[38] This is therefore the way the chick is begot. However the infertile eggs are a lot, not the windy ones, but those from coition, from which nothing is born, as we previously told: and when the hen broods those eggs, they don't produce chicks at all: and the same happens in the other birds by the same token it happens to the eggs of the hens. This occurs especially in the doves in which it is often found that one of the two eggs doesn't give chick, despite the doves are mating quite a lot.

Cap. V.

De gemellis ovorum et de numero ovorum diversarum avium, praecipue gallinae et columbae.

Chapter V

The twins of the eggs* and the number of the eggs of different birds, above all of hen and dove.

[39] Inveniuntur autem ova, ex quibus exeunt gemelli, eo quod duas habeant gemmas et duo citrina, inter quae est tela subtilis. Sunt enim quaedam gallinae, quae quasi semper faciunt ova gemellina. Ita quod inventa est apud Macedones gallina, quae decem et octo fecit ova: et quando cubavit ea, ex quolibet eorum exiverunt duo pulli, ita quod triginta sex produxit pullos ex decem et octo ovis. Et unus quidem gemellorum ovi frequenter est parvus et alter magnus et perfectus: et multotiens contingit parvum monstruosum fieri, vel utrumque: minor autem gemellorum fit monstruosus, ideo quod virtus spermatis maioris fortius trahens corrumpit secundinas eius et aliquid forte materiae trahit ad seipsum. Cuius signum est, quia frequenter in aliquo membro deficit minor gemellorum. Uterque autem monstruosus efficitur, quando uterque trahendo dislocationem materiae facit in utroque: ex hoc enim etiam contingit dispositio inordinata membrorum.

[39] Some eggs are found from which twins go out since they have two germinative disks and two yolks, among which a thin membrane is present. Actually there are some hens almost always laying twin eggs. So that among the Macedonians a hen was found that laid 18 eggs: and when she brooded them from each of them went out two chicks, so that she produced 36 chicks from 18 eggs. But often one of the twins of an egg is small while the other one is big and complete: and often it happens that the small one becomes monstrous, or both: actually the smaller of the twins becomes monstrous since the strength of the major sperm alters its secundines by attracting with greater energy and perhaps attracts to itself a little bit of material. Of this is confirmation the fact that often to the smaller of the twins some structure is missing. But both become monstrous when, both attracting, they provoke a displacement of the material in both: from this also occurs a misarrangement of body's parts.

[40] Et iam in terra nostra apparuit pullus anseris, qui duplicis fuit corporis et habebat duo capita et quatuor pedes et quatuor alas, et coniunctio fuit in dorso, ac si haberet dorsum unum: et quocumque verteretur, erat, ac si anser unus alterum portaret in dorso, ita quod dorsa verterent ad se invicem: quod accidit ex ruptura secundinae, quae distinguere debuit unam gemmam ovi ab altera a parte dorsi: et omnia alia membra erant integra et salva, eo quod in formatione avis in ovo membra capitis et pedum et alarum convertuntur ad ante et non ad dorsum. Quaedam autem gallinae habent quasi in proprietate naturali facere huiusmodi ova duplicium gemmarum: et illae sunt, quae habent matrices longas et largas, quae moventur in receptione seminis galli. Motus enim matricis facit spermatis divisionem: et tunc aut duo ova, aut unum duplicis gemmae concipiunt. Sic igitur se habet de ovis gallinarum.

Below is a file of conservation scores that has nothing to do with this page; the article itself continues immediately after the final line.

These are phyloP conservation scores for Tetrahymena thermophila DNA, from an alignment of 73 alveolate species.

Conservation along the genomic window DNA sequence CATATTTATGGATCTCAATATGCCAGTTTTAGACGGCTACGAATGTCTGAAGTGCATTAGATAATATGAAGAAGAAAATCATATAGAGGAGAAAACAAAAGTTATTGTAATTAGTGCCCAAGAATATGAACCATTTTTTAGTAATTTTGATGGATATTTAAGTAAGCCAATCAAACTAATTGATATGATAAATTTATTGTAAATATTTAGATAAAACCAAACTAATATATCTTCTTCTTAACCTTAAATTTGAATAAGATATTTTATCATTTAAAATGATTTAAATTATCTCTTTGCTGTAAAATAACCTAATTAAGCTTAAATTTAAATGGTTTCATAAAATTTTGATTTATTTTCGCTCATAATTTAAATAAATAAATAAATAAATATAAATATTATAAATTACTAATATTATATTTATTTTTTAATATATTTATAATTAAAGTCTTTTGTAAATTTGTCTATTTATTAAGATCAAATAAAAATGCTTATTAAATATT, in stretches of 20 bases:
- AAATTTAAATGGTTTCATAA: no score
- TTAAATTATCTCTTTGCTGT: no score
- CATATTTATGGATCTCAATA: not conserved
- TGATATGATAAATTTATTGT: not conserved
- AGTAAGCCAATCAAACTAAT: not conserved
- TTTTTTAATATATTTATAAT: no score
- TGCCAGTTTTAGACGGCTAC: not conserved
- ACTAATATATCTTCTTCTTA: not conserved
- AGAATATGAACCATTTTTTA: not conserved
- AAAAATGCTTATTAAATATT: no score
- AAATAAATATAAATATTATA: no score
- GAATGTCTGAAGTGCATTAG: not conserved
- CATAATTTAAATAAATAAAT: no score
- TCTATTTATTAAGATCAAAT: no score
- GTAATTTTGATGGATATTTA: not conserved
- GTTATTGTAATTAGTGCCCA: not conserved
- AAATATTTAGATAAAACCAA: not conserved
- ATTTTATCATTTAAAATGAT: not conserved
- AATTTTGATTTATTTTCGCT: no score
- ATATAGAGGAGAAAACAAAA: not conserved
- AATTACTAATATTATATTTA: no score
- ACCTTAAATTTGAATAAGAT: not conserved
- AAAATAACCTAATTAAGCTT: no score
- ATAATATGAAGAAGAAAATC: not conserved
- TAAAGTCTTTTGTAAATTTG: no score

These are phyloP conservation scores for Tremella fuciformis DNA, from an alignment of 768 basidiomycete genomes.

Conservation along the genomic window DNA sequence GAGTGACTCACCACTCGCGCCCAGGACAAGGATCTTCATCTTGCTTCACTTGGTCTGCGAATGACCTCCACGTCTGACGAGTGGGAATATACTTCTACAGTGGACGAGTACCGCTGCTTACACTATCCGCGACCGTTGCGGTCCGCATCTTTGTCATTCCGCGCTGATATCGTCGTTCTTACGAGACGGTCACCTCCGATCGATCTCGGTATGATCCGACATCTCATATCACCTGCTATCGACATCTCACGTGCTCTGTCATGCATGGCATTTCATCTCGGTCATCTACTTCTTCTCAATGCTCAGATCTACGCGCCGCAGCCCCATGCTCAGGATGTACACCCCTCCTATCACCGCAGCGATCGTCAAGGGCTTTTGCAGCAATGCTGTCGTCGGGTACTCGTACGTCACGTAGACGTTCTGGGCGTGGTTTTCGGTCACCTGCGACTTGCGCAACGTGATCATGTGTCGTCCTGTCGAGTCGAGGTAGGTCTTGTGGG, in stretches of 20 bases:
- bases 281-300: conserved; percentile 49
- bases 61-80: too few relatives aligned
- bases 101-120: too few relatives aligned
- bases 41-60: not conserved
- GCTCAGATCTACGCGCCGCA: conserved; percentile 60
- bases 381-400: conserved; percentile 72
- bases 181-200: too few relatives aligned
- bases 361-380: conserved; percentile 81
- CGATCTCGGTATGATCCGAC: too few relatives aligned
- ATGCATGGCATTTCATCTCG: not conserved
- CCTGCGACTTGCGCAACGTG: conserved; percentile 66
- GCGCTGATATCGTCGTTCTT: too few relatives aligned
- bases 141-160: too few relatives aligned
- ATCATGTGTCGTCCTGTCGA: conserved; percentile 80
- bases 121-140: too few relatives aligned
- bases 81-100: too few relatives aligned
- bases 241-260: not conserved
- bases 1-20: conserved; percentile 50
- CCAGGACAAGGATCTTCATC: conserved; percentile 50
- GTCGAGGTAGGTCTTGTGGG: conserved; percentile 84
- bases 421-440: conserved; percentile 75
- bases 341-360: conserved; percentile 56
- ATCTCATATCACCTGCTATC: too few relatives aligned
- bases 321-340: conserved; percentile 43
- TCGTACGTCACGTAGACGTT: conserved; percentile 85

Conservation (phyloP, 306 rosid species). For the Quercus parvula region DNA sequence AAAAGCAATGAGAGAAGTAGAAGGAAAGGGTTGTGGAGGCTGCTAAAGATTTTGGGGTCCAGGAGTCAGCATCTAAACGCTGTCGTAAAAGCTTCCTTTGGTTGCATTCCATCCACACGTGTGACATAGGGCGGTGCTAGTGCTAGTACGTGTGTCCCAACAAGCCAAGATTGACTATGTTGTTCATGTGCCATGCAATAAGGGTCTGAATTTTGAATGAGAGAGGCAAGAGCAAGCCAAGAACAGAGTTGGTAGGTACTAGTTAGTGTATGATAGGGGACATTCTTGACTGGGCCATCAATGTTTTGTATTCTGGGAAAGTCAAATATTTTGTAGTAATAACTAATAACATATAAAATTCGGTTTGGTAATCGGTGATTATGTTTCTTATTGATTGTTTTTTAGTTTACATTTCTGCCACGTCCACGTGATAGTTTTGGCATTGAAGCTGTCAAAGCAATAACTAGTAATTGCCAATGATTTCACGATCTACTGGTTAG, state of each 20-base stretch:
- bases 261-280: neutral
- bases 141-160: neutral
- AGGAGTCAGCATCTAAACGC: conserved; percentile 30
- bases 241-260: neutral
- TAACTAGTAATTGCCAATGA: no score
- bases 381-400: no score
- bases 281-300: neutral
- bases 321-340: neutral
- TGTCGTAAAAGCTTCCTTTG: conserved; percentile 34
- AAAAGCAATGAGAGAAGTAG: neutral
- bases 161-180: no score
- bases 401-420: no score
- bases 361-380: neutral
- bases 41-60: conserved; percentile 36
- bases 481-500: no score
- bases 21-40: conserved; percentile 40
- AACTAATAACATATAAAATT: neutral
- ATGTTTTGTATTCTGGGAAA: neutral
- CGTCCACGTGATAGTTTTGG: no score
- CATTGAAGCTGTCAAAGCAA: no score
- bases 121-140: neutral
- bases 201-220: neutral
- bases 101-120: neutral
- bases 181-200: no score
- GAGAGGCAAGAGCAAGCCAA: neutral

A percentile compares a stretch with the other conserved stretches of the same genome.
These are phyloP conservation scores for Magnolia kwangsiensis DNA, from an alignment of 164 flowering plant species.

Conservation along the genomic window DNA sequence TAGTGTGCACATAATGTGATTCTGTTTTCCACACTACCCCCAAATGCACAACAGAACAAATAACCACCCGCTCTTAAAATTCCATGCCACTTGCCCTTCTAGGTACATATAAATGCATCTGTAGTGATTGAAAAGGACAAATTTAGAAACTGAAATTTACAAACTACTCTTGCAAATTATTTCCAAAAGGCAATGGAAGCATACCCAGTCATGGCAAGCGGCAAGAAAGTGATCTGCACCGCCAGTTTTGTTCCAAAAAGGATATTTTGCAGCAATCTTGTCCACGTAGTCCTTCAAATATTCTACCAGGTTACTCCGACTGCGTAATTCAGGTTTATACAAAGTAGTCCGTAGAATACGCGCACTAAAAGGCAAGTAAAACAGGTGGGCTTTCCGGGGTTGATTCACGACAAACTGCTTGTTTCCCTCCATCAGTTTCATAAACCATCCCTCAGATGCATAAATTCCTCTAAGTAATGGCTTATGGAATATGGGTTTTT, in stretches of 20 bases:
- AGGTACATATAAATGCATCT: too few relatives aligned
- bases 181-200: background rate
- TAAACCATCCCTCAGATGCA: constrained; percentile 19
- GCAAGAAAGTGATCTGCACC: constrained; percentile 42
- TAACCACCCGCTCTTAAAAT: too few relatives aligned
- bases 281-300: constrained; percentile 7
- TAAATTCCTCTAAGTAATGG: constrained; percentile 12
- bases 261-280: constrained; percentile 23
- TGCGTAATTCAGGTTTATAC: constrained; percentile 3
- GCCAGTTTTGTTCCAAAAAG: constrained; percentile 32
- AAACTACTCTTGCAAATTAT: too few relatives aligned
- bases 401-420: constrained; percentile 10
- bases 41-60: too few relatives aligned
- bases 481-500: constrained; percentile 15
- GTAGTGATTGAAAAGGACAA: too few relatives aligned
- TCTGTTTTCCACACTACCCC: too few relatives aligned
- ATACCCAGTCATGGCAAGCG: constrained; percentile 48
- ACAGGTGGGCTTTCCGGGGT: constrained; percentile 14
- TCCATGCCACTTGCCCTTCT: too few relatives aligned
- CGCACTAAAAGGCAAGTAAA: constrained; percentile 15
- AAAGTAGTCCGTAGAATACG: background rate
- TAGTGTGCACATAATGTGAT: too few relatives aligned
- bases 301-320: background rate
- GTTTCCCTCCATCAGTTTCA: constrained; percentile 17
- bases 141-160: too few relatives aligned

[40] Besides in our territory appeared a gosling having a double body and two heads and four feet and four wings, and the point of junction was at level of the back as having only one back: and anyway it was turned it was like if one goose carried the other on the back since the backs were turned one towards the other: which happened because of the breaking of the secundine that had to separate the germinative disk of an egg from the other at back's level: and all other structures were entire and intact, since during the formation of the bird in the egg the structures of head, legs and wings are turned forward and not toward the back. In reality some hens have almost as natural endowment that of producing such eggs with two germinative disks: and they are those having a long and wide uterus that is stirring when receiving the seed of the rooster. In fact the movement of the uterus produces a subdivision of the sperm: and then they conceive or two eggs, or only one endowed with two germinative disks. Here therefore as are the things about the eggs of hens.

[41] Omnes autem aves, quae vicinantur naturae columbarum, sicut columba, turtur, palumbae et columbae, quae cavernarum dicuntur et nigrae sunt aliquantulum et in arboribus habitant, non ovant nisi duo ova, et raro tria, sed tertium frequenter corrumpitur. Turtures autem et palumbi ovant bis in vere, et si corrumpantur aut auferantur ova secunda, tertio aliquando ovant. Alia autem genera columbarum multotiens ovant in anno, sicut diximus superius.